It is important to remember that human nature is fallen, and we are therefore given to temptation, Kalinowska said, and when we reveal too much of ourselves in our dress, we distract others from seeing us as children of God.
Thomas Aquinas linked truthfulness with moderation, she said, and modesty in dress helps us present the truth of who we are. Kalinowska said further that recognizing dress as an art is a way to promote beauty and restore culture, then touching on the art principles of harmony, proportion, rhythm, and balance.
To reclaim the poetry of life our lives don’t have to stop at the liturgy for embracing beauty, she said, as beauty and art can inform our lives in every way.
“We can feed people with the bread of beauty in how we dress, point them to the Holy Trinity with harmony,” said Kalinowska.
“The desire for beautiful dress is not a whim,” she said. “It’s a mission and we’re seeking to teach ourselves and those around us about the truth of our humanity and our inheritance in heaven.”
Dana Stur, a refugee from Communist Czechoslovakia and mother of ten who, along with her husband, runs a Catholic non-profit offering spiritual formation, spoke about the couple’s escape from Communism, along with marriage, and homeschooling.
Having struggled in marriage over a long period, Stur called upon the women at the conference to trust God and trust the Sacrament, saying that marriage is the foundation for the world. She referenced how Fatima visionary Sister Lucia had said the last battle between good and evil would surround marriage and the family.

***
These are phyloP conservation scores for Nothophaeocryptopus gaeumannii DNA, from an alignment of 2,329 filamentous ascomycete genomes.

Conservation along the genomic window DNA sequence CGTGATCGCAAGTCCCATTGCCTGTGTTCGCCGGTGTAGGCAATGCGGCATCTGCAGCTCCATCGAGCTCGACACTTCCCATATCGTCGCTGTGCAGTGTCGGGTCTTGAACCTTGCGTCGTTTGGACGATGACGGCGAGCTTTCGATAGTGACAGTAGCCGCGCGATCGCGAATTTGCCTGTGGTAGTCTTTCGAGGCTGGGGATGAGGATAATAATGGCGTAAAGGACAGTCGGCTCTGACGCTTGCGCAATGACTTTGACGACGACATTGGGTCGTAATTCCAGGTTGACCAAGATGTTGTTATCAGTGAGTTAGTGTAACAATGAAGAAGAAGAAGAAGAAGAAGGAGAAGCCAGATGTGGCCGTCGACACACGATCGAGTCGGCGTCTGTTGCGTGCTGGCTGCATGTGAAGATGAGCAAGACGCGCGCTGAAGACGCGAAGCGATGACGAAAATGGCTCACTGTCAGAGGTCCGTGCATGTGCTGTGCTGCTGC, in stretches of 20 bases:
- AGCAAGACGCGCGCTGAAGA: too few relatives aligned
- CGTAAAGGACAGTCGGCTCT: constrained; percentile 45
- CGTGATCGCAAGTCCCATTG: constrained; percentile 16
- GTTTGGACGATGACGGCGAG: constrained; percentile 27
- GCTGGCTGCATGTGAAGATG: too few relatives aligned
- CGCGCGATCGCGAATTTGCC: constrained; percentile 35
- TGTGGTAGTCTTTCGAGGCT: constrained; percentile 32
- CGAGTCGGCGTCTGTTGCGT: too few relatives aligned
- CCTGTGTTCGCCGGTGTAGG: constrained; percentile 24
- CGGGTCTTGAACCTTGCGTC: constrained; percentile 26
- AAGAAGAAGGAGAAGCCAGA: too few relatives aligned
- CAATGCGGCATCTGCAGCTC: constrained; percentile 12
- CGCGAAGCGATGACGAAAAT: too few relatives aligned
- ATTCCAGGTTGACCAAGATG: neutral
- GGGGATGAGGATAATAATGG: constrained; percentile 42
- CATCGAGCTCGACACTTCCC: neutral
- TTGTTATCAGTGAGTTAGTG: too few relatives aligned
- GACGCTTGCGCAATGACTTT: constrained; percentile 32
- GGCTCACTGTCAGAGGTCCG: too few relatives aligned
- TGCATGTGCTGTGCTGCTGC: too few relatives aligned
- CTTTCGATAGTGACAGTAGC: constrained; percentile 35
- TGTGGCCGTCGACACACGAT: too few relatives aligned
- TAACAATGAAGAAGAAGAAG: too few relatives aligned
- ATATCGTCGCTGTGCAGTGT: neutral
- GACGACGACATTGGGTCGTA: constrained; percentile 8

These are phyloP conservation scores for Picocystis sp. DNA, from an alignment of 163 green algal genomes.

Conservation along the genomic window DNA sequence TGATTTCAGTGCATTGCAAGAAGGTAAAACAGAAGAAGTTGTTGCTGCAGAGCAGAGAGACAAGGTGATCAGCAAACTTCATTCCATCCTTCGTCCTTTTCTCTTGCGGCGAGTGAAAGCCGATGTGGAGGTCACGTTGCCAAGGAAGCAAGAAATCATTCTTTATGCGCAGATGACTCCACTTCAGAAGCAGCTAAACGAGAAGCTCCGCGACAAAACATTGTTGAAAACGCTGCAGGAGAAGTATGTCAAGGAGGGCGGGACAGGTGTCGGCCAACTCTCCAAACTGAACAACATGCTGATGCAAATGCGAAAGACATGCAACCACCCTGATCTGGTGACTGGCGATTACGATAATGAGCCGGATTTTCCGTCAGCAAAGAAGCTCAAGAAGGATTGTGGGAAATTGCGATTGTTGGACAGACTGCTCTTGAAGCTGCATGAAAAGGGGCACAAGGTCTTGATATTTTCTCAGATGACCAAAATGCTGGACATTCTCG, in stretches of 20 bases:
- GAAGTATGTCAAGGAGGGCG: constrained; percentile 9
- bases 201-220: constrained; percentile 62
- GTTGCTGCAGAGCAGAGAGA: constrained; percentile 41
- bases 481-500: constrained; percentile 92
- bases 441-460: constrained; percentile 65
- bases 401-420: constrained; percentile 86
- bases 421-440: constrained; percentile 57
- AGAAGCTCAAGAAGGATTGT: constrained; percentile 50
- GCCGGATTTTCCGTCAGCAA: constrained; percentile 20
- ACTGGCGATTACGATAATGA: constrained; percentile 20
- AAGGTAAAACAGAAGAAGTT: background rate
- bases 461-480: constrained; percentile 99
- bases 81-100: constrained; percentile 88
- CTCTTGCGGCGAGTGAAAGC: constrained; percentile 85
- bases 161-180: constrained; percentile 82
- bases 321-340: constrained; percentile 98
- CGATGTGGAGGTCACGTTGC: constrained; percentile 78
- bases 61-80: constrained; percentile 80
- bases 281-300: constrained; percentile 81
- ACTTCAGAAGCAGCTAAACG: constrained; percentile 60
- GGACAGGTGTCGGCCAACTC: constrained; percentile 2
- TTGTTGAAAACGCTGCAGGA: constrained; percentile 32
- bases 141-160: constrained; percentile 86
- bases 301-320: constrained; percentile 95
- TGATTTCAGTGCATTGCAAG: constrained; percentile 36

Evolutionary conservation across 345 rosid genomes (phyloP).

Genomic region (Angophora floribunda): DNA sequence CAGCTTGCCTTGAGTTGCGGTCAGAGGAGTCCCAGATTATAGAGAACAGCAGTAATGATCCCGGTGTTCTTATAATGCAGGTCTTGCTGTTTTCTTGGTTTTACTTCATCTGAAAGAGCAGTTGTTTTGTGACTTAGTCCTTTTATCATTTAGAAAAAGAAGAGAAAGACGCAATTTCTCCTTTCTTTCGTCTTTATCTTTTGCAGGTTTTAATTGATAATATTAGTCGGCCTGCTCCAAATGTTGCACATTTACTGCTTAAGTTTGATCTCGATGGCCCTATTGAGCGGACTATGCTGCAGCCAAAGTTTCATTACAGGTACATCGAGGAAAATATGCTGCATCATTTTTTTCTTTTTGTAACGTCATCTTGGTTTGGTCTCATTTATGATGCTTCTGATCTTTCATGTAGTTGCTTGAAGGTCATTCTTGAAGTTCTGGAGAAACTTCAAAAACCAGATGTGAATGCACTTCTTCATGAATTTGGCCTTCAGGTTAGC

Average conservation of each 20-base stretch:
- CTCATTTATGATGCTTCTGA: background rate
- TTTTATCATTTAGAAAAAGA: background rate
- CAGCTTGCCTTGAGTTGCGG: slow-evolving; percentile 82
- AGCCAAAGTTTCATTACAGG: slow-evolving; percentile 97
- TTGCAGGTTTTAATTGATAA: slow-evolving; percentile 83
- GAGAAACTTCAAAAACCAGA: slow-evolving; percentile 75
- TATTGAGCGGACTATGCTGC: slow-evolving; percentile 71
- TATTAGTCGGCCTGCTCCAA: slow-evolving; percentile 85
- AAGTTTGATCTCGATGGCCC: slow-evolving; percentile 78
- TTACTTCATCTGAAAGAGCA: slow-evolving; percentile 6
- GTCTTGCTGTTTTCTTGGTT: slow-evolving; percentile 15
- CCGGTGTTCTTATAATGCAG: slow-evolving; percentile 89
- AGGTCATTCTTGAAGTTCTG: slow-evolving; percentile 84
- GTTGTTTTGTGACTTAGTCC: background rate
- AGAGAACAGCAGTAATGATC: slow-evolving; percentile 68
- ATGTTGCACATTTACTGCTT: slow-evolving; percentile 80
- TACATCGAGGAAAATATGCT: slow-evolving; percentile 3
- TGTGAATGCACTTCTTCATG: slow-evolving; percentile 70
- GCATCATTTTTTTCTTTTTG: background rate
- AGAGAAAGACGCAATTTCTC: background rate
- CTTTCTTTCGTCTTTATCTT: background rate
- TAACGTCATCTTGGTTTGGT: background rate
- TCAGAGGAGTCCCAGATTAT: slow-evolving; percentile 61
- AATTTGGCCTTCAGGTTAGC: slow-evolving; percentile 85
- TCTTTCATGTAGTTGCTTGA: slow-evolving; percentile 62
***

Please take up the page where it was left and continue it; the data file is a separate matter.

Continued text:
Throughout the trials in her personal and spiritual path Stur shared that as she began to lose hope she never gave up and kept praying.
She encouraged women to work to know what God is calling them to do, to have relational prayer with the Lord.
“We are good talkers,” she said, “but we don’t always listen so well.”
“Stay close to the sacraments, trust God,” Stur said. “Don’t look at Peter, look at Jesus walking on the water.”
The parochial vicars for Our Lady of Mount Carmel spoke as well for the conference. Father Daniel Nolan, FSSP, gave a detailed examination of Adam & Eve: The First Pathological Marriage, and Father Eric Krager, FSSP, delved into Supra Quae – Abel, Abraham, Melchizedek, the Pre-Cursors to the Sacrifice of Christ.
Father Matthew McCarthy, FSSP, pastor of Our Lady of Mount Carmel advised the women who came to the conference that it was not just a social or academic event.
“This conference will serve its purpose only if those who are in attendance are reinvigorated to strive for holiness,” Fr. McCarthy said.
It takes courage to resist the onslaught of societal decay, he said, stating, “Authentic women know how to fight back.”
This was the second annual Return to Tradition Women’s Conference, and attendance had grown from the first year, the higher in-person numbers also being augmented by a livestream option this year, decidedly expanding the conference’s reach.
Brennan said organizers had received many compliments on the conference; attendees loved last year’s event and the praise for this year went beyond that.
She and her team give all the glory to God for the event’s impact and look forward to welcoming even more Catholic women for the conference in 2024, for which a keynote speaker has already been secured.
The answer to the chaos, confusion, and darkness in the world is the Catholic faith that was passed on to us, Brennan said.
“How did we get here, and how can we get out of it?” she asked. “We think we must return to tradition.”
Lisa Bourne has worked in journalism and communication for the pro-life community, the Catholic Church, other Christian denominations, and secular media for more than 20 years. She graduated from the University of Iowa with a BA in Communication and a minor degree in Theater Arts. Lisa writes, edits, and shoots photography from Iowa.